Advertising
Advertising

6 Effective Ways To Suppress Your Weight Gain Hormones

6 Effective Ways To Suppress Your Weight Gain Hormones

There once was a time when doctors educated their patients about how to lose weight by telling them to “eat less and exercise more”. Now, most researchers realize that the advice is a bit too simplistic to effectively deal with the complicated problem of being overweight or obese. Things like hormones and genetics also play a big role in weight issues. But, while you can’t do anything about the genes you were born with, there are ways to influence, through your diet, the levels of several hormones which have been linked to weight gain.

1. Aim for a High-Fiber, Low-Sugar Diet

Insulin is one of the hormones which has been linked to weight gain, since it encourages cells to take the sugar you eat and store it in your body as fat. This begins a vicious cycle: as you put on weight, your body requires more insulin to bring sugar into the cells, which in turn encourages you to put on weight. Eventually, your body is unlikely to be able to keep up with the insulin needs of your body – and this is where Type 2 diabetes can begin.

A low-sugar, high-fiber diet, however, is a good choice to control insulin levels naturally: fiber will break down slowly in the body and help to avoid the spikes in blood sugar which also spike up insulin levels. Fiber also helps improve digestion and avoid hunger pains, making it easier to lose weight.

Advertising

2. Eat Protein Throughout the Day

While you don’t have to pile on the steaks and pork chops with every single meal, it is a good idea to eat a little protein throughout the day. This doesn’t always have to be animal-based foods like meat, eggs, or dairy but can also include nuts and seeds and legumes (beans, lentils or peas).

Why is the protein so important? It has been shown that a diet with adequate amounts of protein helps to regulate a hormone called Ghrelin. Most people have probably never heard of this hormone, but it is incredibly important in regards to weight and is called the “hunger hormone”: high levels of it in your system will send “feed me now” signals to your brain, making it easy to overeat. The good news is that at least one study by the American Diabetes Association found that, at least in lab rats, protein could help suppress this hormone and shut off the hunger signals it sends.

3. Choose Your Dairy Wisely

Unless you are lactose intolerant or have a specific allergy to milk, dairy products as such aren’t bad for you. But you need to choose those products wisely. Many large dairy owners in the industry have been using artificial growth hormones  in their cows for years to stimulate the production of milk and meat and while this may increase profits, the hormones in this milk – which were not designed for humans – has been linked to weight gain and the early onset of puberty for those who use them regularly.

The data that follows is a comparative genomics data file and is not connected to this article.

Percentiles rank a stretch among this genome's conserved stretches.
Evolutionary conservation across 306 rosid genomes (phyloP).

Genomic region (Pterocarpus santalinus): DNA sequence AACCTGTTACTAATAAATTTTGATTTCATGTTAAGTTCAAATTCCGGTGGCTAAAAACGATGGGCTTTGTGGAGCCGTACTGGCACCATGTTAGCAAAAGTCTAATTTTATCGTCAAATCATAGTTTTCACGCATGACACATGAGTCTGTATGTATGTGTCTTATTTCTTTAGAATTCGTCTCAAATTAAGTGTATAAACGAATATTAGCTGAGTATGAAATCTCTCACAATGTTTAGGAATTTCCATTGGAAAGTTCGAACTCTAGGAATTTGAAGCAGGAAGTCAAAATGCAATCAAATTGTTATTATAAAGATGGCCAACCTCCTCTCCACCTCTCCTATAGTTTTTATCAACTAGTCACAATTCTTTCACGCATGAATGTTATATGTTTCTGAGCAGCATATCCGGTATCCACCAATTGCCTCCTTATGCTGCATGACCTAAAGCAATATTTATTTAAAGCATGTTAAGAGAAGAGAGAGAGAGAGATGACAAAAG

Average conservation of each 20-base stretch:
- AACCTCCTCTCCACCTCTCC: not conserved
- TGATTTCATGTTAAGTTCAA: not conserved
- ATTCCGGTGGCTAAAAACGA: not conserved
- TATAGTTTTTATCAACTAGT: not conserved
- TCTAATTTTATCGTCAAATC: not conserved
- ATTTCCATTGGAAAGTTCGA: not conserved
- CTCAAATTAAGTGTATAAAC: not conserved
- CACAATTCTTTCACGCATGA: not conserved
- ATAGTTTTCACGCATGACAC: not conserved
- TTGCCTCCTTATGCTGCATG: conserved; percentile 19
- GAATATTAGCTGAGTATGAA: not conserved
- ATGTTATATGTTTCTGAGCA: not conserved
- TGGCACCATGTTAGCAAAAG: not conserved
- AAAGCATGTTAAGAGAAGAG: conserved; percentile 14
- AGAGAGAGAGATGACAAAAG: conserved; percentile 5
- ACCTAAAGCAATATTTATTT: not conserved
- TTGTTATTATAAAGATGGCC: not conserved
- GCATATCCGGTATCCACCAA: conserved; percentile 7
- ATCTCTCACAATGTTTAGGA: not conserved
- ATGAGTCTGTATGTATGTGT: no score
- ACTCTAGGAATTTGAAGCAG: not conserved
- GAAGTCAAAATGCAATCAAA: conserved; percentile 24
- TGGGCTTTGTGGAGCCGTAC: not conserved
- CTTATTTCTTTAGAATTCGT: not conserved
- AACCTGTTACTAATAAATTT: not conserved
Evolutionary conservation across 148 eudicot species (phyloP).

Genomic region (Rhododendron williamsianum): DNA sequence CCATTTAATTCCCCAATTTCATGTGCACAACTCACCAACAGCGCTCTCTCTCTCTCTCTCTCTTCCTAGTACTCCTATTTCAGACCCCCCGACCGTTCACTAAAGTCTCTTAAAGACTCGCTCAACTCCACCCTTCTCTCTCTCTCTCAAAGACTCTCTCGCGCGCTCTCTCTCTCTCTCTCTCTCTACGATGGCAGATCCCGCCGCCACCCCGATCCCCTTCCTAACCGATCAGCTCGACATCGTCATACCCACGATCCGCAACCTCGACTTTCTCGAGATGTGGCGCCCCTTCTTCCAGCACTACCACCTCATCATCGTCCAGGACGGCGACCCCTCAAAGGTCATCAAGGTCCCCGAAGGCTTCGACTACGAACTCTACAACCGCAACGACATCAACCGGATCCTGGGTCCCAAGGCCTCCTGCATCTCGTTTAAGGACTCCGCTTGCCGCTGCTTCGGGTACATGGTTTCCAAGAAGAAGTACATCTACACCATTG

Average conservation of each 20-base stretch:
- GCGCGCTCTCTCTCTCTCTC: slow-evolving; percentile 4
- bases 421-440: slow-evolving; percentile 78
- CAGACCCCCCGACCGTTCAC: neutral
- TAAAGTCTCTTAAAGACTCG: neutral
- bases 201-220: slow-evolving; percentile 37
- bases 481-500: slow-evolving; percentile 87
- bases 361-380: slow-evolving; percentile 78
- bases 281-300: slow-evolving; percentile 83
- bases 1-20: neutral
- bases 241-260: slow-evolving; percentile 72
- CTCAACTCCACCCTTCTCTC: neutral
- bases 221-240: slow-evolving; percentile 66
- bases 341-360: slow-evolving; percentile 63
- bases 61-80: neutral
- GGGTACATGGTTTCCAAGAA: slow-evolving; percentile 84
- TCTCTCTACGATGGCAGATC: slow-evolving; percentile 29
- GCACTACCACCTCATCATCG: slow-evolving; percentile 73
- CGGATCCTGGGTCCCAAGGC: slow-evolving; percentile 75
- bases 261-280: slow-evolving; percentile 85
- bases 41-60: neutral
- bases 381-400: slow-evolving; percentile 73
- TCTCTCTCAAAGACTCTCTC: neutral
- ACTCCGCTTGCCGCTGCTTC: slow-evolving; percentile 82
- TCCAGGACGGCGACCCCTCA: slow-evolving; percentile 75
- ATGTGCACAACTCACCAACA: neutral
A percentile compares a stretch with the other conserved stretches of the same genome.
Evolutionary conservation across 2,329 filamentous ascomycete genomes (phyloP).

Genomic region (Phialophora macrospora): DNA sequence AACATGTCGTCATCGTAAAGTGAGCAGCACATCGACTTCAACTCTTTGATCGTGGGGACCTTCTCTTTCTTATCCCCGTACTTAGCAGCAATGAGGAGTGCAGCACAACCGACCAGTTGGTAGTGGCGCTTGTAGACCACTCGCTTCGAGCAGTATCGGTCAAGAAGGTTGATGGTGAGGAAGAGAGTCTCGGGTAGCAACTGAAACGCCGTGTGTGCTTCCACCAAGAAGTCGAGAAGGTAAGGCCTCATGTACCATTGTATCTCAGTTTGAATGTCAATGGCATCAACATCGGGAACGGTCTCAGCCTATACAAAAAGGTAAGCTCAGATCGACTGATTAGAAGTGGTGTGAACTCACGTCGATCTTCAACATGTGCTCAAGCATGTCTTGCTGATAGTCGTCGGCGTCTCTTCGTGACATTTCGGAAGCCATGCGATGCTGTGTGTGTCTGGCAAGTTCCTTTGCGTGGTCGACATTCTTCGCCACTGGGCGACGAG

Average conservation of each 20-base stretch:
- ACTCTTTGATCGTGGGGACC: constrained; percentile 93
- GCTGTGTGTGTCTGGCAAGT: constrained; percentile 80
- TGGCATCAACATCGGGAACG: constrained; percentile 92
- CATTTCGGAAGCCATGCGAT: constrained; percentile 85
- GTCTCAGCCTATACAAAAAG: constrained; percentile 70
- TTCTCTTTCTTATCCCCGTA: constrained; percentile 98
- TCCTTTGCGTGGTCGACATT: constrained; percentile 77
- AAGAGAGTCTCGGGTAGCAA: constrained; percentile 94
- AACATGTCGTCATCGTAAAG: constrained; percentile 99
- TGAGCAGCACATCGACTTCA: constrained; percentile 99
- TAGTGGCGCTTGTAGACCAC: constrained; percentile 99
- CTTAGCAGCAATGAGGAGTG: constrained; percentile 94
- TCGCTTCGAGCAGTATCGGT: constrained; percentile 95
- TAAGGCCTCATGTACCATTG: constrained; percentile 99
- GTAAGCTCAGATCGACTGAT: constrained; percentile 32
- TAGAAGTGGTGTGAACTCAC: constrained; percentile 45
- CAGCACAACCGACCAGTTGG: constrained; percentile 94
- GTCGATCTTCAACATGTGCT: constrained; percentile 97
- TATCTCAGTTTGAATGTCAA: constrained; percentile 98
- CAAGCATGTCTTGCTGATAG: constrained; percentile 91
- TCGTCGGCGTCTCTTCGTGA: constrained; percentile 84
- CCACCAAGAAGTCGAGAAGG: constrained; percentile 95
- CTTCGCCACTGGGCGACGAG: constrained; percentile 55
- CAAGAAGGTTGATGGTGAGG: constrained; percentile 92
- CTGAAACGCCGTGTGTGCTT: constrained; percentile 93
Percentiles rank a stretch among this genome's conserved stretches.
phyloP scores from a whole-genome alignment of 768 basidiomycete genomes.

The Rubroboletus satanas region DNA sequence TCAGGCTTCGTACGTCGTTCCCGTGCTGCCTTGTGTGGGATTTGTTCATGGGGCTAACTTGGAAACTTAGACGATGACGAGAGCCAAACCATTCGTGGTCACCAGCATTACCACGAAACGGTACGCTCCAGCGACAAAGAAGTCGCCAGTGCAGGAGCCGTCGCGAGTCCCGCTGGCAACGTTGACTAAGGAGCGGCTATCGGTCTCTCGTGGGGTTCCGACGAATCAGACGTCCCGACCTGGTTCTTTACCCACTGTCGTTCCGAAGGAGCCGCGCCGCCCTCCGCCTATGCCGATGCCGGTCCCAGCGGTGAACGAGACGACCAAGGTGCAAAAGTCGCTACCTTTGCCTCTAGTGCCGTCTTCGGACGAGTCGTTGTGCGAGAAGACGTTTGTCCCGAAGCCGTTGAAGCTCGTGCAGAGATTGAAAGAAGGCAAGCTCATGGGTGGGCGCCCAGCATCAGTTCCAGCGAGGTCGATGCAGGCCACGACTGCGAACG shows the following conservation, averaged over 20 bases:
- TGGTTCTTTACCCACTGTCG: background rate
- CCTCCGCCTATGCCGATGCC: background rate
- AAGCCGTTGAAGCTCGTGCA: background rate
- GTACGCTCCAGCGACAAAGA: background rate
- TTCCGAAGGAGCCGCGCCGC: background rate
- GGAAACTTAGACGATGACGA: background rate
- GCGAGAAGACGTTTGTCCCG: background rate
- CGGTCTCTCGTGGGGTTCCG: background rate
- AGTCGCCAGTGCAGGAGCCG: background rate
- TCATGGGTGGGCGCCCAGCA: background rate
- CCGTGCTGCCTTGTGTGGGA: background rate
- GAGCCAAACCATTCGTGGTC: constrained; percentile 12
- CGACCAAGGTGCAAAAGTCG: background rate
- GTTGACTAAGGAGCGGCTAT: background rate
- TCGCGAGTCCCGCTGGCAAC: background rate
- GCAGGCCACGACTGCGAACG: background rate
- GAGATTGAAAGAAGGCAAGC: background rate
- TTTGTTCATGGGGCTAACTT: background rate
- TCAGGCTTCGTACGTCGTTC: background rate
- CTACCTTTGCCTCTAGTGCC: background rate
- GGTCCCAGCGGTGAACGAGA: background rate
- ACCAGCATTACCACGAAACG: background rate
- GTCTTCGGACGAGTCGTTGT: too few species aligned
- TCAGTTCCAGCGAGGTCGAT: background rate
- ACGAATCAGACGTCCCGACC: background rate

Advertising

So when picking out milk, yogurt or other items in the dairy case, choose those that are organic and/or labeled as “hormone free” so that you can enjoy these items without worrying about the long-term effects they could be having on your weight.

4. Be Careful of Grains

Grains – especially whole grains – aren’t necessarily bad for everyone. However, if you have a problem with sluggish thyroid hormones, you might want to seriously cut down on them. Several studies have found that a grain-rich diet can have the effect of slowing down the thyroid even further.

This is a problem, since thyroid hormones are some of the most important players in the weight loss game: they help to regular the metabolism, the process by which our body breaks down calories and fat and turns them into energy. The lower the thyroid levels, the slower your metabolism – and the harder it will be to lose weight.

Advertising

5. Skip the Soy Products

Soy is tricky: while it is a low-fat, low-calorie, plant-based source of protein, it also contains chemicals called phytoestrogens that can block the utilization of real estrogen in the body. When estrogen levels are optimal, this optimizes the levels of a hormone called leptin. Leptin is incredibly important in regards to weight, because it regulates satiety, for the feeling of fullness. When leptin levels are normal, the body feels satisfied when it eats rather than being constantly hungry.